News Column

Big Rivers sells more surplus power

June 13, 2014

By Chuck Stinnett, The Gleaner, Henderson, Ky.

June 13--Big Rivers Electric Corp. has made another sale of surplus electricity that will delay the planned closing of its power plant in Ohio County until at least the end of 2015.

Big Rivers' Energy Service group successfully executed a sale to an unnamed buyer of 200 megawatts (MW) of on-peak power from the D.B. Wilson plant for all of 2015, according to Sharla Austin-Darnell, director of risk management and strategic planning for the Henderson-based utility.

That follows a previous transaction through which Big Rivers sold 200 MW of electricity from Wilson through February 2015.

Combined with the most recent transaction, Big Rivers will be selling 400 MW of the Wilson plant's 417 MW of generating capacity during January and February 2015.

After February, the remaining 217 MW of Wilson's capacity from March through December 2015 will be available for sale into what's called the day-ahead market of the Midcontinent Independent System Operator, the nonprofit organization that manages regional electric transmission systems in all or parts of 15 U.S. states and the Canadian province of Manitoba, including Big Rivers'.

The Wilson as well as the Coleman power plant in Hancock County were once needed to help Big Rivers meet its power demands. But after the Century Aluminum smelters at Hawesville and Sebree left the Big Rivers system several months ago to buy electricity on the open market, the two power plants were slated to be idled.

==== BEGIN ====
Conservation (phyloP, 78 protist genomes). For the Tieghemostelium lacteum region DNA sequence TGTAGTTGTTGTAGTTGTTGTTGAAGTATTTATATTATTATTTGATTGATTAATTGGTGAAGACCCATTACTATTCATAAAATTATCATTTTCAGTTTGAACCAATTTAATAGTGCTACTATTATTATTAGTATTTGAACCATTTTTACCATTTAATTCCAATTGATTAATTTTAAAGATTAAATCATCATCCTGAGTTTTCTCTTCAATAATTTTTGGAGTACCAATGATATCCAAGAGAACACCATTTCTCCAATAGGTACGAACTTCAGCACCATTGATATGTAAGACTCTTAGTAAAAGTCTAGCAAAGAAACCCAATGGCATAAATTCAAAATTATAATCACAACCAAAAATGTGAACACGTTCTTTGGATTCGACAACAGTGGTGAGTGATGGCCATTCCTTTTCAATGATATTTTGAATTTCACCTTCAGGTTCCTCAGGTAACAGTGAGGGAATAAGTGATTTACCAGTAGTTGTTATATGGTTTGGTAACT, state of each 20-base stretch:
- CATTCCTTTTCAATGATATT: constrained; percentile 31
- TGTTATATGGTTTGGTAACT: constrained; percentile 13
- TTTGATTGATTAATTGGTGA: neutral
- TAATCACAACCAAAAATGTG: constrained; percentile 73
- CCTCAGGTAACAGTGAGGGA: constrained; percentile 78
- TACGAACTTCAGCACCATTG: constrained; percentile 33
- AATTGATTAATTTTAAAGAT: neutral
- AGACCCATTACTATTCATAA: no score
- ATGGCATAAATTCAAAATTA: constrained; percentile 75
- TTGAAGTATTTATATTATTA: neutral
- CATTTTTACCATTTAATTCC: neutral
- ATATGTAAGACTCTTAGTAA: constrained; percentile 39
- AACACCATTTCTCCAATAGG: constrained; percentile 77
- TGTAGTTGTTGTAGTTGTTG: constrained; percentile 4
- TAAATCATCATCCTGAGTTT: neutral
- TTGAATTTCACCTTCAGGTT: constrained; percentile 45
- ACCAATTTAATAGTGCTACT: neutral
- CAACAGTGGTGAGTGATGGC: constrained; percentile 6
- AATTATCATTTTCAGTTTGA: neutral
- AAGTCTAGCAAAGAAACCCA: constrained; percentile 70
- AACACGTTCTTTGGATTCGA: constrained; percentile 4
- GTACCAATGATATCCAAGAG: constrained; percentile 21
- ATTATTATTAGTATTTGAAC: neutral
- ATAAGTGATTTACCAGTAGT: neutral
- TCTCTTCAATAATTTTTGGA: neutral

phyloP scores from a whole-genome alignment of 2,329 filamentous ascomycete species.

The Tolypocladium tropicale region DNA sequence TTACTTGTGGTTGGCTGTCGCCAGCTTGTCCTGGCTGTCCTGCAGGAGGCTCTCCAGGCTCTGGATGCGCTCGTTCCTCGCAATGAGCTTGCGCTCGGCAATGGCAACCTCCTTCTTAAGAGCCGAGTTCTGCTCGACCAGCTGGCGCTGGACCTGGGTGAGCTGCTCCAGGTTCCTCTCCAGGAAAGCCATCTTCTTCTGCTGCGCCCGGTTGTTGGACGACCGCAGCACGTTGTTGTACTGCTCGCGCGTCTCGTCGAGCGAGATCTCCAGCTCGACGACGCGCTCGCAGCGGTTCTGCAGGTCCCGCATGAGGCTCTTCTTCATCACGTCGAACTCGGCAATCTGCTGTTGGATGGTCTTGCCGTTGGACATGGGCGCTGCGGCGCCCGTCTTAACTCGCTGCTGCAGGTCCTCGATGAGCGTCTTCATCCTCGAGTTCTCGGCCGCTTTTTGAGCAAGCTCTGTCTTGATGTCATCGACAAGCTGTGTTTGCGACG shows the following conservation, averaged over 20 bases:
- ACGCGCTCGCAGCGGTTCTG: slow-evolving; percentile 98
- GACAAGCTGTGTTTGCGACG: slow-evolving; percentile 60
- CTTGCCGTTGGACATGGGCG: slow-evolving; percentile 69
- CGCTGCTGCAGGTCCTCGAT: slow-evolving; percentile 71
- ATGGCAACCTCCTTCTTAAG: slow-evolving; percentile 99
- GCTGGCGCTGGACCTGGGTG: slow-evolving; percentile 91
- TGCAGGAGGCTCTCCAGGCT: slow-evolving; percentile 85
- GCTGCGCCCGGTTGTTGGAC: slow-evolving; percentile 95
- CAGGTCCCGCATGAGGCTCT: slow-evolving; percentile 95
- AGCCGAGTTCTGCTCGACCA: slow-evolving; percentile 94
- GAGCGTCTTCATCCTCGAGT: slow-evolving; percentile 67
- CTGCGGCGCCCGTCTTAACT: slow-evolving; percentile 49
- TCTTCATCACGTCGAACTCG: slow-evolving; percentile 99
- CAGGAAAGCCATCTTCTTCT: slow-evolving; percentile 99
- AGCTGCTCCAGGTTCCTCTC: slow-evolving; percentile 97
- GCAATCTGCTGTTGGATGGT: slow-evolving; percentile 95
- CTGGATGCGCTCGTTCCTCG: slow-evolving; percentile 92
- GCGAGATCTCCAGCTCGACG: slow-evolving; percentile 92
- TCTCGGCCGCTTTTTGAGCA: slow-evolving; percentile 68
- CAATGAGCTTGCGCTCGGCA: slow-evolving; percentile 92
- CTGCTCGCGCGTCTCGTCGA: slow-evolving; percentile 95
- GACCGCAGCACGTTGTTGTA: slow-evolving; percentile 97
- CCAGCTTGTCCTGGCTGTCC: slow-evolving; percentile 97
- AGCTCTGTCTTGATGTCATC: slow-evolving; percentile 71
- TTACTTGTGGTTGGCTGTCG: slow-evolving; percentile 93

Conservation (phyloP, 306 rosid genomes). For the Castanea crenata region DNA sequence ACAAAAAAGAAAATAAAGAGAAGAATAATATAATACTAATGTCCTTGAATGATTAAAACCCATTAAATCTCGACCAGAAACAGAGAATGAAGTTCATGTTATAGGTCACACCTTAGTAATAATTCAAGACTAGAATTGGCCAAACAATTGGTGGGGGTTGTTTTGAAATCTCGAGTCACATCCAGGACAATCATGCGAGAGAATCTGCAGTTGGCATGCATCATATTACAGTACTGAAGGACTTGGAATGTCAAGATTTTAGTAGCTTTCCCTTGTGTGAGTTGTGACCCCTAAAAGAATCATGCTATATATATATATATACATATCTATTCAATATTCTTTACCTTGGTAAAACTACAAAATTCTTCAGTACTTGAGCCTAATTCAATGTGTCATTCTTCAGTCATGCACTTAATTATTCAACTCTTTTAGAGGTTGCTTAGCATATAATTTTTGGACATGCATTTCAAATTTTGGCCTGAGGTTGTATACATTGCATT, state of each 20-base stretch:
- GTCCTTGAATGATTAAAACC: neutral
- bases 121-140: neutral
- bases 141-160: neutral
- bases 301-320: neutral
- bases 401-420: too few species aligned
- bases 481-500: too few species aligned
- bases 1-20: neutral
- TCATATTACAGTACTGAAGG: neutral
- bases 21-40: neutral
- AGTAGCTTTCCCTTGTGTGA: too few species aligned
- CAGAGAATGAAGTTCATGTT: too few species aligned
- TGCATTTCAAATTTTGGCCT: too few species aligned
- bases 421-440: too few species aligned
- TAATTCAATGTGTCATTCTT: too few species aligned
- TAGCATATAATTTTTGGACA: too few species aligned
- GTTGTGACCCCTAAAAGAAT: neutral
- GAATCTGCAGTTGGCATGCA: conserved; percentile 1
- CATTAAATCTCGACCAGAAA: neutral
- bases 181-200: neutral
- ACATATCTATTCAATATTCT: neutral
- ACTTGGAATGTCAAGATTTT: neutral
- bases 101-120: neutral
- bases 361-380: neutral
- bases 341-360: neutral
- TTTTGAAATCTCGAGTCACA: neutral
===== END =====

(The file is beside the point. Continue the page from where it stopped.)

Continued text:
The power sales are keeping Wilson in operation, while Coleman is being mothballed.

Big Rivers has raised wholesale electric rates for the three rural electric co-ops it serves, including Henderson-based Kenergy Corp., and has a second rate increase scheduled to go into effect next year to make up for the loss of the two smelters.

Its longer-term mitigation plan is to secure a large new customers or long-term buyers for its surplus generating capacity so it can eventually reduce electric rates for its core customers.

"We are very proud of these efforts, which prove that our Load Mitigation Plan is working" -- by showing that there is a market for its surplus power -- "(and that) our generation assets bring value to Western Kentucky, and our employees' dedication and hard work through these challenging times is paying off," Austin-Darnell said in a statement.


(c)2014 The Gleaner (Henderson, Ky.)

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Source: Gleaner, The (Henderson, KY)

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